My parents do accept me and they love me very much and when I'm there at their house they always cook food that I can eat as well. In that way they respect me, but they do feel ashamed if I need to pray somewhere.What's positive is that they think that I'm helping them a lot and that I'm very caring.

Some of my friends reacted in a negative way when I became Muslim. I have no longer any relationship with some of them, unfortunately. Others, I still got a relationship with, but I try not to discuss Islam too much with them, as some could feel uncomfortable with that. However, they do sometimes ask me things.My parents are not keen on discussing Islam.

With time, I pray they will start asking and become Muslims insha Allah (God willing).It's in the hands of Allah. I try to be kind to them, help them as much as possible, respect them and just show good behaviour.

I guess my relatives think I'm strange to revert to Islam, but none of them ever commented about it.- From the Arabic language and/or specific acts of worship.I have felt frustration on not understanding Arabic. I have also not felt completely free to pray in any place, even in Islamic countries.

Friends who showed charity and love and open arms had a great effect on me. I felt I did not see a purpose with life. I had an empty feeling; no peace. I embraced a whole new way of life with daily prayers, etc. I'm still doing the things I liked to do before that are permissible.

It was not difficult for me to accept the belief in Prophet Muhammad. When you read about his beautiful way in dealing with people with understanding and love and his respect and love to people as well as animals in addition to how logical his acts were, it's easy to believe in him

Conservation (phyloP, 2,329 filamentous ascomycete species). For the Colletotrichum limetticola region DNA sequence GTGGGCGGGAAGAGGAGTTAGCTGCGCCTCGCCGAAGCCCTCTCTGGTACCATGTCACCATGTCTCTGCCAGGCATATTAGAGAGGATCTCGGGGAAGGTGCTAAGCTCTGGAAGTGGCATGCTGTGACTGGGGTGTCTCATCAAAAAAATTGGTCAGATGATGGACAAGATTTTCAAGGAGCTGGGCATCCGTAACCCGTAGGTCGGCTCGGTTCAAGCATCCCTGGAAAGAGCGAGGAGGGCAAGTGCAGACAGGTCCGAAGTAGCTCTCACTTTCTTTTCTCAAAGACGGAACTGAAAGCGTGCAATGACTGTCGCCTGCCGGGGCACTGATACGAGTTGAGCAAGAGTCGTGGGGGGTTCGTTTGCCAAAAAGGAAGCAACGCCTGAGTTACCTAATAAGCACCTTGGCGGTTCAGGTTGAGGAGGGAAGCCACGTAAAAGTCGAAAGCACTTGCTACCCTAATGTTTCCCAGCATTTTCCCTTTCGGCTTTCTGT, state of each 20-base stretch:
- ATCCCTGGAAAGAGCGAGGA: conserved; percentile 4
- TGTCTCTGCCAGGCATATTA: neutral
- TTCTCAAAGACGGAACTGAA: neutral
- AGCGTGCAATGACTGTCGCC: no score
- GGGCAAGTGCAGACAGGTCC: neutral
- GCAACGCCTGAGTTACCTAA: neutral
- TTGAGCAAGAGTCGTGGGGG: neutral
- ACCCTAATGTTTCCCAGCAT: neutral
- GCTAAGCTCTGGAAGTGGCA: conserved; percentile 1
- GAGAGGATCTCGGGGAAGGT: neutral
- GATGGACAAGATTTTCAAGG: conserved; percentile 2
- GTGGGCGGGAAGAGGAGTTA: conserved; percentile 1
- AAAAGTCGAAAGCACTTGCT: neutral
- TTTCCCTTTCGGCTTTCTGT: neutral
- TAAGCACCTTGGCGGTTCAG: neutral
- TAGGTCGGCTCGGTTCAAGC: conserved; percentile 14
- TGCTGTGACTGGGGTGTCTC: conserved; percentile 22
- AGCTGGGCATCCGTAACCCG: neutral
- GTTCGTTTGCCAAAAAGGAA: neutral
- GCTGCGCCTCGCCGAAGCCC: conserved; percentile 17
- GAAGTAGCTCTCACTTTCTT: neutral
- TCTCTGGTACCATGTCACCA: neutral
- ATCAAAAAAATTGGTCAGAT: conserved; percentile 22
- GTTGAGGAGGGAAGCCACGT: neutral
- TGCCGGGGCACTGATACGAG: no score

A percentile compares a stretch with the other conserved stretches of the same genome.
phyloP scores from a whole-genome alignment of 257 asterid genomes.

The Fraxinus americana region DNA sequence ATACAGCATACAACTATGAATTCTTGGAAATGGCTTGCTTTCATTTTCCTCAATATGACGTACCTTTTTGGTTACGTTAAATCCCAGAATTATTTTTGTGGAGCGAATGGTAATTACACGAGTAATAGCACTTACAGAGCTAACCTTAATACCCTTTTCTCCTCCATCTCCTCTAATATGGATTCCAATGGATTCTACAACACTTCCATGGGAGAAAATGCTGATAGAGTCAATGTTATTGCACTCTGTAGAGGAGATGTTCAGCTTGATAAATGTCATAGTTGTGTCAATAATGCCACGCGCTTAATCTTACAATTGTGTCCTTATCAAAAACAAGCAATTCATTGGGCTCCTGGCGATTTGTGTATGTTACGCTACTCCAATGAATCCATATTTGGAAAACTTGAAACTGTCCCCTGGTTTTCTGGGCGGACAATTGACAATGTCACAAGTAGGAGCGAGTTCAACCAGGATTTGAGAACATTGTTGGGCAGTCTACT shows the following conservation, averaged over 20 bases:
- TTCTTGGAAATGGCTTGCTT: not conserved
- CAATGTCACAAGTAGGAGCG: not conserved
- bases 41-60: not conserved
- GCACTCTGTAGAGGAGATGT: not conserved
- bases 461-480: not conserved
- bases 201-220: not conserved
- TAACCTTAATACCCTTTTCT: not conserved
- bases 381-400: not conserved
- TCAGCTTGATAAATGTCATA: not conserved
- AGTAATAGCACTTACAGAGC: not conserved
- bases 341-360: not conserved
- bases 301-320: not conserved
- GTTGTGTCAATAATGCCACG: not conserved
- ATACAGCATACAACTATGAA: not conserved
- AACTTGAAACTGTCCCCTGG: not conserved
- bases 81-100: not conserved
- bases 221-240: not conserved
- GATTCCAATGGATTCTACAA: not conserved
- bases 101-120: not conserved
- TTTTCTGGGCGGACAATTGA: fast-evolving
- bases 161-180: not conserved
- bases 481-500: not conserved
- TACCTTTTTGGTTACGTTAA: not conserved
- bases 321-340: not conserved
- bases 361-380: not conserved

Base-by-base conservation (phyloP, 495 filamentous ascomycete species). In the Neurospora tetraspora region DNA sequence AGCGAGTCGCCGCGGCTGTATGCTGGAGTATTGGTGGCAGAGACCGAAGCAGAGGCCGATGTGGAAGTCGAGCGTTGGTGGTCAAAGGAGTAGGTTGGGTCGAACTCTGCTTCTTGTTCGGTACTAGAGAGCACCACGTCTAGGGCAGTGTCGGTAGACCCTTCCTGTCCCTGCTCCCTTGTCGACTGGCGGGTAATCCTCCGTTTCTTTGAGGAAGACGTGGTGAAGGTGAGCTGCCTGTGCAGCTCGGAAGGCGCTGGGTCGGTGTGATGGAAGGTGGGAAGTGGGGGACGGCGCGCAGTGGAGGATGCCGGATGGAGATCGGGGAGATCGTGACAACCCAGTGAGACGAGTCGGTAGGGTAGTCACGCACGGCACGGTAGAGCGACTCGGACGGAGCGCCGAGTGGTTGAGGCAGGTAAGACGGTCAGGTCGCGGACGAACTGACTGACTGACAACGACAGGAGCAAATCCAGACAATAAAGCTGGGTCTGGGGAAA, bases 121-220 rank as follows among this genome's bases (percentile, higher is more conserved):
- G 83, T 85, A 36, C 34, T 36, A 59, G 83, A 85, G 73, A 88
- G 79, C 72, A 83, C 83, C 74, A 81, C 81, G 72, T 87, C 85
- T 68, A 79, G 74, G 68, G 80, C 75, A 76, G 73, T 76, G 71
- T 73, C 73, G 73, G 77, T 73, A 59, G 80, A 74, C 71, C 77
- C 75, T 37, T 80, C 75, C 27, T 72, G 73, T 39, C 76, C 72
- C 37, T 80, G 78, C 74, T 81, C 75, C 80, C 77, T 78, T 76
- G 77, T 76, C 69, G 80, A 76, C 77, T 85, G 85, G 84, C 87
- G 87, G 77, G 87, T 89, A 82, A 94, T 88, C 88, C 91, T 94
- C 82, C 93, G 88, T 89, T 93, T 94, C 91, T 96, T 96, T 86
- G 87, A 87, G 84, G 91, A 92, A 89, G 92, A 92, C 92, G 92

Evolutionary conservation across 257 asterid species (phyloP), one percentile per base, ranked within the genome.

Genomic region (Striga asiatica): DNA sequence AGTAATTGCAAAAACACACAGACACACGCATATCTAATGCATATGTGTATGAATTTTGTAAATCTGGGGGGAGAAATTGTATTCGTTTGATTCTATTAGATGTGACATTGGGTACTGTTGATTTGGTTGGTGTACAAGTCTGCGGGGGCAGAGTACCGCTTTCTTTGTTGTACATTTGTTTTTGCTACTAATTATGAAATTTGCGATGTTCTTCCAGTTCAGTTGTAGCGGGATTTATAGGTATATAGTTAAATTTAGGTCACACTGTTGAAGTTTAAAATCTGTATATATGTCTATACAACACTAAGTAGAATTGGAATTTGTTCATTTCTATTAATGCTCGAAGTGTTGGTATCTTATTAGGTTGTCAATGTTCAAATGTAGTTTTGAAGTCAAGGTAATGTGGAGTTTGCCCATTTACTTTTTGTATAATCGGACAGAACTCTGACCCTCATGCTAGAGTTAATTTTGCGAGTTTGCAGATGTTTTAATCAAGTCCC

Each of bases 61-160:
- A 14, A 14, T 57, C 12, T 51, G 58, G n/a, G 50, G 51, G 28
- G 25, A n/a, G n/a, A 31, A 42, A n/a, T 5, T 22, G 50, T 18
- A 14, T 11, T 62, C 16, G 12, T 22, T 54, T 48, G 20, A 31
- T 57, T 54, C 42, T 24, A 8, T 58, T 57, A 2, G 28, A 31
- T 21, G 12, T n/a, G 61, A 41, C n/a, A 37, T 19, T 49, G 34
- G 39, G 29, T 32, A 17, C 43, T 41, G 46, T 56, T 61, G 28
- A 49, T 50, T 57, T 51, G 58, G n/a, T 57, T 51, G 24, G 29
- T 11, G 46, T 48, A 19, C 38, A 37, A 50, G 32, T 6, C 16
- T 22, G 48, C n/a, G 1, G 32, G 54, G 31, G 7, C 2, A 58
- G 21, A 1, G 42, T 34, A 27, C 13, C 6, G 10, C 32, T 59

I read about Hinduism, Buddhism and Judaism before embracing Islam, I believe that knowledge about other religions is very relevant to be able to compare and to get a larger understanding for your own religion and for other religions.

If we, as Muslims, want people to understand and respect us and our religion; we must act in the same way to others. Islam has given me a feeling of peace and harmony. It's a feeling of satisfaction that I found the truth.

Shariffa Carlo ~ Ex Christian from USA explains how Allah is the Best of Planners

The story of how I reverted to al Islam is a story of plans. I made plans, the group I was with made plans, and Allah made plans. And Allah is the Best of Planners.

When I was a teenager, I came to the attention of a group of people with a very sinister agenda. They were and probably still are a loose association of individuals who work in government positions but have a special agenda - to destroy Islam. It is not a governmental group that I am aware of; they simply use their positions in the US government to advance their cause.

One member of this group approached me because he saw that I was articulate, motivated and very much the women's rights advocate. He told me that if I studied International Relations with an emphasis in the Middle East, he would guarantee me a job at the American Embassy in Egypt. He wanted me to eventually go there to use my position in the country to talk to Muslim women and encourage the fledgling women's rights movement.

I thought this was a great idea. I had seen the Muslim women on TV; I knew they were a poor oppressed group, and I wanted to lead them to the light of 20th century freedom.

With this intention, I went to college and began my education. I studied Quran, Hadeeth and Islamic history. I also studied the ways I could use this information. I learned how to twist the words to say what I wanted them to say. It was a valuable tool. Once I started learning, however, I began to be intrigued by this message. It made sense. That was very scary.

Therefore, in order to counteract this effect, I began to take classes in Christianity. I chose to take classes with this one professor on campus because he had a good reputation and he had a Ph.D. in Theology from Harvard University. I felt I was in good hands.

I was, but not for the reasons I thought. It turns out that this professor was a Unitarian Christian. He did not believe in the trinity or the divinity of Jesus. In actuality, he believed that Jesus was a prophet.

He proceeded to prove this by taking the Bible from its sources in Greek, Hebrew and Aramaic and show where they were changed. As he did this, he showed the historical events which shaped and followed these changes.